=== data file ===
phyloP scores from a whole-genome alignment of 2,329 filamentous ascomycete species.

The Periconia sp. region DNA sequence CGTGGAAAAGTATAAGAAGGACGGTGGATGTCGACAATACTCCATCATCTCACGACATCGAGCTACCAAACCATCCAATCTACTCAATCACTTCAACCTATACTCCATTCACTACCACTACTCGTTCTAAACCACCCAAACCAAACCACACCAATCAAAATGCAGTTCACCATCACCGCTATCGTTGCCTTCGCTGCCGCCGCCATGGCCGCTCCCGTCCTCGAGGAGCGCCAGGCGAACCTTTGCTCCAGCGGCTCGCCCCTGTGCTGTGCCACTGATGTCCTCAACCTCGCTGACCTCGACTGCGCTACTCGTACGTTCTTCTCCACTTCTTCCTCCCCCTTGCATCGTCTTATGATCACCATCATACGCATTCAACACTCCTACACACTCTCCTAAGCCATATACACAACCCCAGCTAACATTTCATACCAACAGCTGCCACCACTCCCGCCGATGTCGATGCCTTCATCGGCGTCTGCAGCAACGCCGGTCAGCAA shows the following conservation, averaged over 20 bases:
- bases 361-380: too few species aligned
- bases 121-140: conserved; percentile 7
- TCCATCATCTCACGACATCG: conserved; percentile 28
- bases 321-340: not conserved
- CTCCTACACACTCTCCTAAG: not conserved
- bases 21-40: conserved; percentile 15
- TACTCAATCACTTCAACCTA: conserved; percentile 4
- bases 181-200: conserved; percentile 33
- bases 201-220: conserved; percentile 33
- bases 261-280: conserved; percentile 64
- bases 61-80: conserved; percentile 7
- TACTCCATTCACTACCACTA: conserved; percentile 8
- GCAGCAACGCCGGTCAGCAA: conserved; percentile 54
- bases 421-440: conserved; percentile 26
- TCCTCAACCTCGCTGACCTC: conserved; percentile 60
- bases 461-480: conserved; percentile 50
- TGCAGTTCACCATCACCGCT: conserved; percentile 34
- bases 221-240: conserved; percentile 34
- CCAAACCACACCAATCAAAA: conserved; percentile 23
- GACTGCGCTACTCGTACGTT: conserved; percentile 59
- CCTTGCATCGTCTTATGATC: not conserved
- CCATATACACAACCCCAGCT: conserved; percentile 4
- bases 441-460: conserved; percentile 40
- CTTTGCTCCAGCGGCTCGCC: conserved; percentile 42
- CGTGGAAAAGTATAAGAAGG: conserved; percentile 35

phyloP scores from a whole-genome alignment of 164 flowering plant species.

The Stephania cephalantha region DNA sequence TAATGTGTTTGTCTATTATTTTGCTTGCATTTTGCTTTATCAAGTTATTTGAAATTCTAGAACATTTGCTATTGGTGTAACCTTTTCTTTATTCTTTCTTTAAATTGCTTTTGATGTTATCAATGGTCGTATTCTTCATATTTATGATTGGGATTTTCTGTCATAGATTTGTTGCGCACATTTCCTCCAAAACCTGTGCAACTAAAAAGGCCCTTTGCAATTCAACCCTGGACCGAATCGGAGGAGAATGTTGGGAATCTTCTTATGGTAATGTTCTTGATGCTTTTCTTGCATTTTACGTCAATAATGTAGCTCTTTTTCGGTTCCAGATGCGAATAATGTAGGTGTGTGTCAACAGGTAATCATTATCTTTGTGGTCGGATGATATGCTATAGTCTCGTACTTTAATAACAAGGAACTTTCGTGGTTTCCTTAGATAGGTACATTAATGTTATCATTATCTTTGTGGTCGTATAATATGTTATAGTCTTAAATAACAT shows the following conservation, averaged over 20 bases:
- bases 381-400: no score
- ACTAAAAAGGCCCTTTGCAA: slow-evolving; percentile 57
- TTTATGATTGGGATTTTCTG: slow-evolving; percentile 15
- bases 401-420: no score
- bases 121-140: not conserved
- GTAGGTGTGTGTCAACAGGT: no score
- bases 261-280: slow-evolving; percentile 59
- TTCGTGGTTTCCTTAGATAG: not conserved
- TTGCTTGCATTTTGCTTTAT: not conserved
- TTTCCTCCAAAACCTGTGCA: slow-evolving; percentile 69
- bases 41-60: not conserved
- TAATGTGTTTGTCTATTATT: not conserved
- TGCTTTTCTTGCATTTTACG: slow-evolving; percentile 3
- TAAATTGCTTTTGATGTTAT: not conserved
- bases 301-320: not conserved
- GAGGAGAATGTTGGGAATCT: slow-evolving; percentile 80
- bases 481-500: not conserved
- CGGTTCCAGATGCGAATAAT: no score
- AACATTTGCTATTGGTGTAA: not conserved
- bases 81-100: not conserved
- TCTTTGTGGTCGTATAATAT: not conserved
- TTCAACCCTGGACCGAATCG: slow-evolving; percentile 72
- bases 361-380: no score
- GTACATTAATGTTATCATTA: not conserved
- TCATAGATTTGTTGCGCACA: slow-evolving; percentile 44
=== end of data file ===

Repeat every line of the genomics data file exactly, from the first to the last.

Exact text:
phyloP scores from a whole-genome alignment of 2,329 filamentous ascomycete species.

The Periconia sp. region DNA sequence CGTGGAAAAGTATAAGAAGGACGGTGGATGTCGACAATACTCCATCATCTCACGACATCGAGCTACCAAACCATCCAATCTACTCAATCACTTCAACCTATACTCCATTCACTACCACTACTCGTTCTAAACCACCCAAACCAAACCACACCAATCAAAATGCAGTTCACCATCACCGCTATCGTTGCCTTCGCTGCCGCCGCCATGGCCGCTCCCGTCCTCGAGGAGCGCCAGGCGAACCTTTGCTCCAGCGGCTCGCCCCTGTGCTGTGCCACTGATGTCCTCAACCTCGCTGACCTCGACTGCGCTACTCGTACGTTCTTCTCCACTTCTTCCTCCCCCTTGCATCGTCTTATGATCACCATCATACGCATTCAACACTCCTACACACTCTCCTAAGCCATATACACAACCCCAGCTAACATTTCATACCAACAGCTGCCACCACTCCCGCCGATGTCGATGCCTTCATCGGCGTCTGCAGCAACGCCGGTCAGCAA shows the following conservation, averaged over 20 bases:
- bases 361-380: too few species aligned
- bases 121-140: conserved; percentile 7
- TCCATCATCTCACGACATCG: conserved; percentile 28
- bases 321-340: not conserved
- CTCCTACACACTCTCCTAAG: not conserved
- bases 21-40: conserved; percentile 15
- TACTCAATCACTTCAACCTA: conserved; percentile 4
- bases 181-200: conserved; percentile 33
- bases 201-220: conserved; percentile 33
- bases 261-280: conserved; percentile 64
- bases 61-80: conserved; percentile 7
- TACTCCATTCACTACCACTA: conserved; percentile 8
- GCAGCAACGCCGGTCAGCAA: conserved; percentile 54
- bases 421-440: conserved; percentile 26
- TCCTCAACCTCGCTGACCTC: conserved; percentile 60
- bases 461-480: conserved; percentile 50
- TGCAGTTCACCATCACCGCT: conserved; percentile 34
- bases 221-240: conserved; percentile 34
- CCAAACCACACCAATCAAAA: conserved; percentile 23
- GACTGCGCTACTCGTACGTT: conserved; percentile 59
- CCTTGCATCGTCTTATGATC: not conserved
- CCATATACACAACCCCAGCT: conserved; percentile 4
- bases 441-460: conserved; percentile 40
- CTTTGCTCCAGCGGCTCGCC: conserved; percentile 42
- CGTGGAAAAGTATAAGAAGG: conserved; percentile 35

phyloP scores from a whole-genome alignment of 164 flowering plant species.

The Stephania cephalantha region DNA sequence TAATGTGTTTGTCTATTATTTTGCTTGCATTTTGCTTTATCAAGTTATTTGAAATTCTAGAACATTTGCTATTGGTGTAACCTTTTCTTTATTCTTTCTTTAAATTGCTTTTGATGTTATCAATGGTCGTATTCTTCATATTTATGATTGGGATTTTCTGTCATAGATTTGTTGCGCACATTTCCTCCAAAACCTGTGCAACTAAAAAGGCCCTTTGCAATTCAACCCTGGACCGAATCGGAGGAGAATGTTGGGAATCTTCTTATGGTAATGTTCTTGATGCTTTTCTTGCATTTTACGTCAATAATGTAGCTCTTTTTCGGTTCCAGATGCGAATAATGTAGGTGTGTGTCAACAGGTAATCATTATCTTTGTGGTCGGATGATATGCTATAGTCTCGTACTTTAATAACAAGGAACTTTCGTGGTTTCCTTAGATAGGTACATTAATGTTATCATTATCTTTGTGGTCGTATAATATGTTATAGTCTTAAATAACAT shows the following conservation, averaged over 20 bases:
- bases 381-400: no score
- ACTAAAAAGGCCCTTTGCAA: slow-evolving; percentile 57
- TTTATGATTGGGATTTTCTG: slow-evolving; percentile 15
- bases 401-420: no score
- bases 121-140: not conserved
- GTAGGTGTGTGTCAACAGGT: no score
- bases 261-280: slow-evolving; percentile 59
- TTCGTGGTTTCCTTAGATAG: not conserved
- TTGCTTGCATTTTGCTTTAT: not conserved
- TTTCCTCCAAAACCTGTGCA: slow-evolving; percentile 69
- bases 41-60: not conserved
- TAATGTGTTTGTCTATTATT: not conserved
- TGCTTTTCTTGCATTTTACG: slow-evolving; percentile 3
- TAAATTGCTTTTGATGTTAT: not conserved
- bases 301-320: not conserved
- GAGGAGAATGTTGGGAATCT: slow-evolving; percentile 80
- bases 481-500: not conserved
- CGGTTCCAGATGCGAATAAT: no score
- AACATTTGCTATTGGTGTAA: not conserved
- bases 81-100: not conserved
- TCTTTGTGGTCGTATAATAT: not conserved
- TTCAACCCTGGACCGAATCG: slow-evolving; percentile 72
- bases 361-380: no score
- GTACATTAATGTTATCATTA: not conserved
- TCATAGATTTGTTGCGCACA: slow-evolving; percentile 44